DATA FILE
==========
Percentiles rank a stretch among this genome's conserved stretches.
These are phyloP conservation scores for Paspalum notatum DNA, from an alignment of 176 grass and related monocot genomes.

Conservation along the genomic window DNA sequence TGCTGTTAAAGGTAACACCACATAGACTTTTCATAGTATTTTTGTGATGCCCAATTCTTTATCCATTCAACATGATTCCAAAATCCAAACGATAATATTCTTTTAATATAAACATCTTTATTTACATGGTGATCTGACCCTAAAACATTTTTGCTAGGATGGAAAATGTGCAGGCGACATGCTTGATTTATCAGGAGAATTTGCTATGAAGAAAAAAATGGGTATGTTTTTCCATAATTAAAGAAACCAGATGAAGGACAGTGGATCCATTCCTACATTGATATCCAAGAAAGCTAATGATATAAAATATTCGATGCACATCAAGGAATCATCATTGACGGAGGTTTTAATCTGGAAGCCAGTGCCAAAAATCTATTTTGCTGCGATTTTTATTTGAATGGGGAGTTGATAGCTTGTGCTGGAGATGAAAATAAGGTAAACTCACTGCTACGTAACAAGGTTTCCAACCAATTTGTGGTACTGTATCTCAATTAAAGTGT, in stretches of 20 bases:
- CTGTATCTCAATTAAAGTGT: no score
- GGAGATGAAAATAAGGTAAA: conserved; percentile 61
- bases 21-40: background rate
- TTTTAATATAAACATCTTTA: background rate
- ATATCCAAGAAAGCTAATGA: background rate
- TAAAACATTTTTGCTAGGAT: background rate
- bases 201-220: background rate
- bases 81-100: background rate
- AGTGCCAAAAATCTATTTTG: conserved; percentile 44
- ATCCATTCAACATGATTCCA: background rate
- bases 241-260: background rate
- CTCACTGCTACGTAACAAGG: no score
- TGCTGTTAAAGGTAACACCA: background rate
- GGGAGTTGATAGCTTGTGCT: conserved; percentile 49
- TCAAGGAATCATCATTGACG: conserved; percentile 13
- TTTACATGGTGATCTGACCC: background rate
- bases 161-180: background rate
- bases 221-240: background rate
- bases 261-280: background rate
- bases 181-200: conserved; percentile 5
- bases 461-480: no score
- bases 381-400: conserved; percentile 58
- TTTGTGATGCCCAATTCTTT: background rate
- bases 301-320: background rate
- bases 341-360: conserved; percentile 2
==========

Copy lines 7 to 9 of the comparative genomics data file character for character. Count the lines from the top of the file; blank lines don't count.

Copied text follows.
- TTTTAATATAAACATCTTTA: background rate
- ATATCCAAGAAAGCTAATGA: background rate
- TAAAACATTTTTGCTAGGAT: background rate